If you’re serious about improving how your team handles a project, you also need to tackle how to communicate and collaborate.

If everyone’s working in the same office, a whiteboard and in-person daily Scrum meetings may seem like enough.

But whenever someone’s out of the office, they can’t see the key Scrum artifacts — product backlog, sprint backlog, and other notes. Ideally, everyone should be able to access these files at all times.

With, you can create the project management platform that your company needs. Use automations, integrations, and customizable templates to help your team get more done.

Keep a distributed or hybrid team up to speed

74% of companies are planning to move at least some positions remote full-time. In IT and software development, many teams are already hybrid or distributed teams.

An email thread — or unstructured chat channel — isn’t enough to solve this problem. Information can easily get lost or misinterpreted, leading to duplicate work or avoidable mistakes.

With our Work OS, you can easily keep all assignments and communication organized. interface

Leave threaded comments and mentions to keep everyone up to speed.

Maintain a shared product backlog with the team and stakeholders makes it easy to create and maintain a product backlog. You can use our template to set it up in a few minutes.

Product backlog in

With guest accounts and user access control, you can easily share the backlog with relevant stakeholders. You can give the project sponsor, executives, and other VIPs editor access, with the rest on view-only.

Collaborate on prioritizing user stories or features for upcoming sprints. That can help you populate your backlog with potential issues.

You can also use our integrations to import relevant tickets — like bug reports — from a helpdesk, CRM, or email client.

Create a custom Scrum sprint board that suits your workflow.

Once you’ve prioritized specific user stories, it’s time to create the sprint backlog and board. Our template focuses on Scrum basics, but you can easily adjust it to suit your workflow.

Scrum sprint board in

If you set expected SP or even milestones, it’s easier to evaluate in the Scrum retrospective. You can quickly see which stories or features you underestimated or where something went wrong.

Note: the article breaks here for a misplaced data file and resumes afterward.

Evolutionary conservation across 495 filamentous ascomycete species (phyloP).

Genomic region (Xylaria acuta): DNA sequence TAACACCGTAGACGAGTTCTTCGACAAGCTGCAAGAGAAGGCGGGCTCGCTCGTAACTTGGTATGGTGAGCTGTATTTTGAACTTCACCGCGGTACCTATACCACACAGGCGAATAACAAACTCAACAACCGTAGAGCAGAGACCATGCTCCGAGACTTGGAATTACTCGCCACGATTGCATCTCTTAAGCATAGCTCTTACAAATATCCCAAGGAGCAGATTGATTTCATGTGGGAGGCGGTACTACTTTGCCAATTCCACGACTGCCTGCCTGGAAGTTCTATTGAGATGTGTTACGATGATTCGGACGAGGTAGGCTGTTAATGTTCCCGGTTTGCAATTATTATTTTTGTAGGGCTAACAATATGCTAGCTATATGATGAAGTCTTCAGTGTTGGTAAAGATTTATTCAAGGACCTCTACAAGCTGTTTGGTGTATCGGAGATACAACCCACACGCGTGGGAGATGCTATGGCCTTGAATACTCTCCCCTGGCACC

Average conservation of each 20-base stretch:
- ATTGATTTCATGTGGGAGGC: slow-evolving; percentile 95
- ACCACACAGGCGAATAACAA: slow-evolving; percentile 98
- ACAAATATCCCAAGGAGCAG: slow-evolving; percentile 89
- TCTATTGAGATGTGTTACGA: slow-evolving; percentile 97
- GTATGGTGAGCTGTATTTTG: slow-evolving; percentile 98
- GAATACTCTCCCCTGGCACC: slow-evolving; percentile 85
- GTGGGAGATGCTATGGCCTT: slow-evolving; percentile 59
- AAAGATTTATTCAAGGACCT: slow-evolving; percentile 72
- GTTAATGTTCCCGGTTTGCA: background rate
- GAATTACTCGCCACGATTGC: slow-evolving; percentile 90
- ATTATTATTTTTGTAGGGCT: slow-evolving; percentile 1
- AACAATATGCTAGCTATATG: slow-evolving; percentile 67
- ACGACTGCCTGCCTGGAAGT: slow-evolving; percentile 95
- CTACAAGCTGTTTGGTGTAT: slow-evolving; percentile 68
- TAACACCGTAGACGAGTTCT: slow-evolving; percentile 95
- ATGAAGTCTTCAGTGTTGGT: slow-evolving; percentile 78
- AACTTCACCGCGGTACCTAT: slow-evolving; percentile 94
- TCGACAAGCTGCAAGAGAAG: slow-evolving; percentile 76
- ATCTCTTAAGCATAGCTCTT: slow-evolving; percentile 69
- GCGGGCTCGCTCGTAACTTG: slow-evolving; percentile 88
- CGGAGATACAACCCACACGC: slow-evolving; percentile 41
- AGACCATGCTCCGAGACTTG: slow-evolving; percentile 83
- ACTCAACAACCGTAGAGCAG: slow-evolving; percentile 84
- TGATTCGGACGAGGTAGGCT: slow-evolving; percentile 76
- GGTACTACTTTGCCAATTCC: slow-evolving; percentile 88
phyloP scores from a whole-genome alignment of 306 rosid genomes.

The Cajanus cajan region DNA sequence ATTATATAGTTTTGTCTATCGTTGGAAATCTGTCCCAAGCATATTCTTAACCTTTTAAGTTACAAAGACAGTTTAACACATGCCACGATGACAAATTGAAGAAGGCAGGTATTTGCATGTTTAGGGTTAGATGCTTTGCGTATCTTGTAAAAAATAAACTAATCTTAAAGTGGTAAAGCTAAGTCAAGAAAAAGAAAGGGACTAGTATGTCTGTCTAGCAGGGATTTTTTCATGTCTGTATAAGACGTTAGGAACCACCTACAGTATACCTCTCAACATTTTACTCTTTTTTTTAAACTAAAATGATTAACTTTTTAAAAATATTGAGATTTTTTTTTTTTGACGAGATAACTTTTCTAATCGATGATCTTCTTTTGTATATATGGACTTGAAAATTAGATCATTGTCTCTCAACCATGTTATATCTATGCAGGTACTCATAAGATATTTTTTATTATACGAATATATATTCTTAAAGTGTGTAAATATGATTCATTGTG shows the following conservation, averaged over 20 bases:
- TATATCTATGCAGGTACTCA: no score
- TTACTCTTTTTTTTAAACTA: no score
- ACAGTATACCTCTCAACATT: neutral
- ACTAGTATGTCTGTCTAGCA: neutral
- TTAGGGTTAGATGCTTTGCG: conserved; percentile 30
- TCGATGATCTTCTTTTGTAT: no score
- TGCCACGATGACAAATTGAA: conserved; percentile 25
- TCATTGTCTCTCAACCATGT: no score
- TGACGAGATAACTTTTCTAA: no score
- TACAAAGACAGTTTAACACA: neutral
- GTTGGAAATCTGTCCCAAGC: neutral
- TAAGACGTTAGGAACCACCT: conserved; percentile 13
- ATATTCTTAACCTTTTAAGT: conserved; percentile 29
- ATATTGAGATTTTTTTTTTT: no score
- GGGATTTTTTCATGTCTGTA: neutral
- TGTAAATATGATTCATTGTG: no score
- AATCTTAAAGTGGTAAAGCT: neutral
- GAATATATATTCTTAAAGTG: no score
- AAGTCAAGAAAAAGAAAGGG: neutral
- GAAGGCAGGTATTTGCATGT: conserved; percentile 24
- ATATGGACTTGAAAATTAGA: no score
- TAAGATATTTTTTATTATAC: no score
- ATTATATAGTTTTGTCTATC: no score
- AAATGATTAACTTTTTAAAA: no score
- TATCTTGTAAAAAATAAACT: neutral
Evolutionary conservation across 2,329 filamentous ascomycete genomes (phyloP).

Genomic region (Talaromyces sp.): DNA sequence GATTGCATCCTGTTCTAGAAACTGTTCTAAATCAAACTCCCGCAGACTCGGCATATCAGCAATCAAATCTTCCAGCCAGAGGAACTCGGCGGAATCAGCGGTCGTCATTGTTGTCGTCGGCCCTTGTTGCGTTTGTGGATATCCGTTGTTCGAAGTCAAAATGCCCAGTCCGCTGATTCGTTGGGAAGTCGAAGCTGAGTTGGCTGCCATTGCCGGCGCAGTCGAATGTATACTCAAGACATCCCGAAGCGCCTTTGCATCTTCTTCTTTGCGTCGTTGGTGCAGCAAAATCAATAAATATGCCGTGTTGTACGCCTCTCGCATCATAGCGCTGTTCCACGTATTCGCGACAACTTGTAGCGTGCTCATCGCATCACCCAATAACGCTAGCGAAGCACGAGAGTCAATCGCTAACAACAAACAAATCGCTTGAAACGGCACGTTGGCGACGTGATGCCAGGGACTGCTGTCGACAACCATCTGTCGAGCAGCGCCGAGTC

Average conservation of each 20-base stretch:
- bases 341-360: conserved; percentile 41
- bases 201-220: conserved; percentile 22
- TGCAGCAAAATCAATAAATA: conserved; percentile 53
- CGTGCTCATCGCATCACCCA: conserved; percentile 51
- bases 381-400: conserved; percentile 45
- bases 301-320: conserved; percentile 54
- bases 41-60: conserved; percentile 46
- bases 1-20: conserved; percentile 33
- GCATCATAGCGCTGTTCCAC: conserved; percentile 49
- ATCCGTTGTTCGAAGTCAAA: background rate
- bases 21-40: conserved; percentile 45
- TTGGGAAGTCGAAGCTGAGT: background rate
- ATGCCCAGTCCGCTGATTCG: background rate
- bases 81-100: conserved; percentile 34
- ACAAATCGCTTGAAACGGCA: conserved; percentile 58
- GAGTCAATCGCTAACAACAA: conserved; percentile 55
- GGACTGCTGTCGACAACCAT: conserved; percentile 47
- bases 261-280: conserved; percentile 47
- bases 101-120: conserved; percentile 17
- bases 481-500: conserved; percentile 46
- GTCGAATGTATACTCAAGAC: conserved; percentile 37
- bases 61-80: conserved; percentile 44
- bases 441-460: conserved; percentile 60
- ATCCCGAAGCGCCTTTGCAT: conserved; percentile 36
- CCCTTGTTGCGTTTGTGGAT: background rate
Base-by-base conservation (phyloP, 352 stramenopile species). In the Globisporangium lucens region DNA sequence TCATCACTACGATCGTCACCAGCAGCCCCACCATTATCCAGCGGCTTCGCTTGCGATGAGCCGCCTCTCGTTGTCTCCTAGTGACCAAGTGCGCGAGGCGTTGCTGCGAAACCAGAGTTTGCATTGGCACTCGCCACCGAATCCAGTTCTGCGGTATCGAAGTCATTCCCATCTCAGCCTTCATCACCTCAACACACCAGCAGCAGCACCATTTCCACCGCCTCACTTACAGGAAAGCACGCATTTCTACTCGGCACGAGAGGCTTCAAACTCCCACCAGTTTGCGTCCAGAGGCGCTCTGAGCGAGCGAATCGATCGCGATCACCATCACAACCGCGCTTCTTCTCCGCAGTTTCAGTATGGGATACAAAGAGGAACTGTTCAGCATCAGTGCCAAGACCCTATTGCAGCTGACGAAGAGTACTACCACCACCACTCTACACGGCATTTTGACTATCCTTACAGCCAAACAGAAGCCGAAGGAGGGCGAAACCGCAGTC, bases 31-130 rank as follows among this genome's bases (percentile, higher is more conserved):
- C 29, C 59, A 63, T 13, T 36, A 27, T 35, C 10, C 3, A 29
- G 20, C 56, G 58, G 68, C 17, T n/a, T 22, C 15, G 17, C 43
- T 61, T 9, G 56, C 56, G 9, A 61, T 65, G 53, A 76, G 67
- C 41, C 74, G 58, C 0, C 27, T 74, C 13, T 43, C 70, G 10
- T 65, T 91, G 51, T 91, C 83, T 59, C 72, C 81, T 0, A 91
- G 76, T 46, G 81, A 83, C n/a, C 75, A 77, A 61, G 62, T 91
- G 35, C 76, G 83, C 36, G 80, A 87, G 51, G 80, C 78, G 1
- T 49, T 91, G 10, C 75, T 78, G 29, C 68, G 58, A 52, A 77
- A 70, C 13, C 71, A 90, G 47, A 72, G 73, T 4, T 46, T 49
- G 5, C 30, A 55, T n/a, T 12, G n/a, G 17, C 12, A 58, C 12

Real-time communication and notifications reduce bottlenecks

The last thing you want to happen during a sprint is for your team to be stuck waiting. Bottlenecks and roadblocks are the #1 enemy of many a Scrum team and master.

With comments and mentions with notifications directly on the relevant tasks, your team can recruit help faster. Don’t lose valuable time. Sprint as fast as you can.

Automate menial tasks to let team members focus on their work

By letting the doers concentrate on doing, you make it easier for them to stay focused and meet work deadlines. In, you can automate basic tasks like updating data across boards or notifying someone when an item is overdue or changes status.

But even more useful is how you can use our wide-ranging integrations to automate your entire process.

For example, you can use our integration with Jira to synchronize issues with work items. Or, you can update the status when someone commits code in Github. software development integrations

Nobody likes manual data entry. So, make the workplace more fun and engaging for your team by eliminating as much of it as possible.

Facilitation over micro-management

A Scrum master isn’t the same as a project manager. Instead, they have more in common with an informal team lead or coach.

To deliver the most value as a Scrum master in your company, you need to double down on facilitation, making it easy for your team to work efficiently within the confines of Scrum.

A core concept of Scrum is the self-organized team. Don’t get in the way of that.

Instead, use and customize our Scrum planning template to make it easy for everyone to collaborate.